want to remove him. Owen’s scared that he’ll be left on his own again, but can he find the courage he needs to save the soldier before it’s too late?

Owen and the Soldier is the title that introduced me to reading Barrington Stoke books, and I ADORE it! As I’ve said before, considering that it’s such a small book, it packs so much emotion and a wonderful story into its pages. Lisa is a fantastic author and I’d love to read more novellas from her.

Teen – For 13+

9781781128855.jpgWHAT MAGIC IS THIS? by Holly Bourne

Sophia, Mia and Alexis are clinging on to a spark of hope that maybe – just maybe – magic truly does exist. But when they meet to cheer-up heartbroken Sophia, long-held secrets are revealed, hard truths start to hit home and their night of bewitching quickly takes an unexpected turn.With all of Holly’s signature wit and wisdom, this novella of sisterhood, secrets and spells will definitely enchant.

9781781126806.jpgTHE LIAR’S HANDBOOK by Keren David

River’s life is blown apart when his mum invites her new boyfriend into their lives. River is instantly suspicious of Jason – he seems fake, too good to be true, so River begins The Liar’s Handbook, and an investigation into Jason. But the truth he uncovers is nothing he could have predicted … Gripping and filled with twists, this is book you won’t be able to put down!

9781781125939.jpgOF MICE AND MEN by John Steinbeck

A completely unabridged edition of Steinbeck’s stunning novella, formatted to be dyslexia-friendly and super-readable for all – ideal for anyone studying this great American classic at school or university.

9781781128671BECAUSE OF YOU by Eve Ainsworth

Poppy’s having a nightmare at home. Her parents have split up and her mum’s new boyfriend is moving in. Dad is the one who’s always been there for Poppy, but now he’s drifting further and further away. It seems like things can’t get any worse until it all goes wrong at school as well and Poppy finds herself being targeted by spiteful bullies. As the vicious online comments keep coming, who can Poppy turn to for help?

WOW! So many wonderful titles, and that’s just naming a few! Thank you very much to Kirstin at Barrington Stoke for your help with this post, recommendations and for reigniting my love of reading with some of these titles!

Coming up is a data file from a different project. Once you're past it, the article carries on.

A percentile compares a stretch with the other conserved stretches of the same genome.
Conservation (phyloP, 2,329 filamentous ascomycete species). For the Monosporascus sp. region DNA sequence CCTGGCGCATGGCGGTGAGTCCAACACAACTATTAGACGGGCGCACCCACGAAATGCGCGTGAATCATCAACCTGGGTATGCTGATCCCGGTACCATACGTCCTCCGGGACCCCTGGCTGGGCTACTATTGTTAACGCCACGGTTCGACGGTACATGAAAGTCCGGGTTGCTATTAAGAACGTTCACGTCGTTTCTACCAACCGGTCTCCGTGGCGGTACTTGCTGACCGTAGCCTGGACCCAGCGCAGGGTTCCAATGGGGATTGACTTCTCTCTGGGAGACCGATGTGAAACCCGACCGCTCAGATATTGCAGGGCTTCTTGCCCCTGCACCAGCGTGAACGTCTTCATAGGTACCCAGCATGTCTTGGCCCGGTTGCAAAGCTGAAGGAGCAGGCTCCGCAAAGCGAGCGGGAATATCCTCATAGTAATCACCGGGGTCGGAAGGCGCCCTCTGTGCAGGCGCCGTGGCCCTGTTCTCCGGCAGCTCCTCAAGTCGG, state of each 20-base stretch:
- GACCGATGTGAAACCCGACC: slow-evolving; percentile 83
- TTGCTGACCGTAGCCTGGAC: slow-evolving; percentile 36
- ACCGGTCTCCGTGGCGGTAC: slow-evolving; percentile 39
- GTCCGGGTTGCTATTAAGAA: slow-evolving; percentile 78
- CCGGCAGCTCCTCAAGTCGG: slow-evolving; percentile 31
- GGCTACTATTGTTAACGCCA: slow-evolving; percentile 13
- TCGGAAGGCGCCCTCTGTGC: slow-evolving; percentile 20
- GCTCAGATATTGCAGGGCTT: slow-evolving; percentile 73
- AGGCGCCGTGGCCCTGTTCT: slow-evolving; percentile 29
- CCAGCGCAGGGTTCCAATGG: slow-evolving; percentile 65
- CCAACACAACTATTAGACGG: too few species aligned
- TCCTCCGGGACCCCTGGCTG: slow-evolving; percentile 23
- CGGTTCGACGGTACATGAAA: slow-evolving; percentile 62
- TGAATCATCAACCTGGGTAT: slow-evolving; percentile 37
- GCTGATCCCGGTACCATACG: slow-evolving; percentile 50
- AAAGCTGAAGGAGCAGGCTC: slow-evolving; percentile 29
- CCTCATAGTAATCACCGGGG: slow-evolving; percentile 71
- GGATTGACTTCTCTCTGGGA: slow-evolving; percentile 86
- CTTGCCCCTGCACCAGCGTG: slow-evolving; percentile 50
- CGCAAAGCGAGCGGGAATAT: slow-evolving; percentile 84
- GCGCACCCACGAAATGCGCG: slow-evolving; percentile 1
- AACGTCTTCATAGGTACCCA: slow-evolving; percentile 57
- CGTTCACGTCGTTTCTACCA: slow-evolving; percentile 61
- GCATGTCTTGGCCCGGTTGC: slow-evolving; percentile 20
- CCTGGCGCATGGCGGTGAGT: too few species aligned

If any of these books have taken your fancy or you want to try something from Barrington Stoke, then I have a code for you! If you buy any single titles directly from the Barrington Stoke website you can get 15% off with the code DAW2019. I’d definitely recommend taking a look!


Six for Sunday: 6th October 2019

When I first looked at the topic for this week’s Six for Sunday, I was like “STEPH. WHY?!” because it seemed so so difficult! However, it’s actually easier than it looks once you get into the swing of it! It’s a perfect theme to kick off Autumn and the first S4S of Blogtober. Six for Sunday is a weekly meme hosted by A Little But A Lot! Today’s theme is:

Autumn Feels: books with leaves

  1. The Hazel Wood – Melissa Albert
  2. The Red Tree – Shaun Tan
  3. A Curse So Dark and Lonely – Brigid Kemmerer
  4. Owen and the Soldier – Lisa Thompson
  5. Wild – Emily Hughes
  6. Four Seasons in One Day – Jessica Courtney-Tickle

As I got into it, I found it a bit easier to find books that had leaves on! Have you read any of these?




A type of book that I’ve not really posted about much, that I love, is manga. I’m of that age where manga was very much the in thing during my teen years and we used to all spend hours in the library reading all sorts of random books! This was the first type of graphic novel that I read, so I find it quite bizarre to read a graphic novel that goes from left to right; I’m so used to reading backwards! Today I thought I’d share with you some of my top recommendations!

Death Note, Vol. 1

Vampire Knight, Vol. 1 - Vampire Knight 1 (Paperback)Rosario+Vampire, Vol. 1 - ROSARIO & VAMPIRE 1 (Paperback)Princess Ai Manga: Destitution by Misaho Kujiradou - (9781591826699)Image result for vb rose volume 1Black Butler, Vol. 1 (Paperback)Absolute Boyfriend, Vol. 1

















I would highly highly recommend all of the above! There’s a variety of genres to suit all tastes, and I’m gutted that a couple of these are out of print because I’d love to get my hands on physical copies! That said, the ones that are still in print are very much my favourites! Have you read any of these?






















Murder Most Bookish

Recently, there has been a massive rise in the popularity of true crime documentaries on TV and Netflix. I’ve loved watching them for years, and I know of many other people with this fascination, but it just seems that it’s become more mainstream of late. This trend also translates across to books. Murder mysteries are all the rage across all ages and I for one couldn’t be happier! A good mystery really draws you in and grips you, and nothing is better than a murder mystery or crime book. So, today for Blogtober, I thought I’d share a few of my top top recommendations for children’s and teen books featuring a good murder mystery!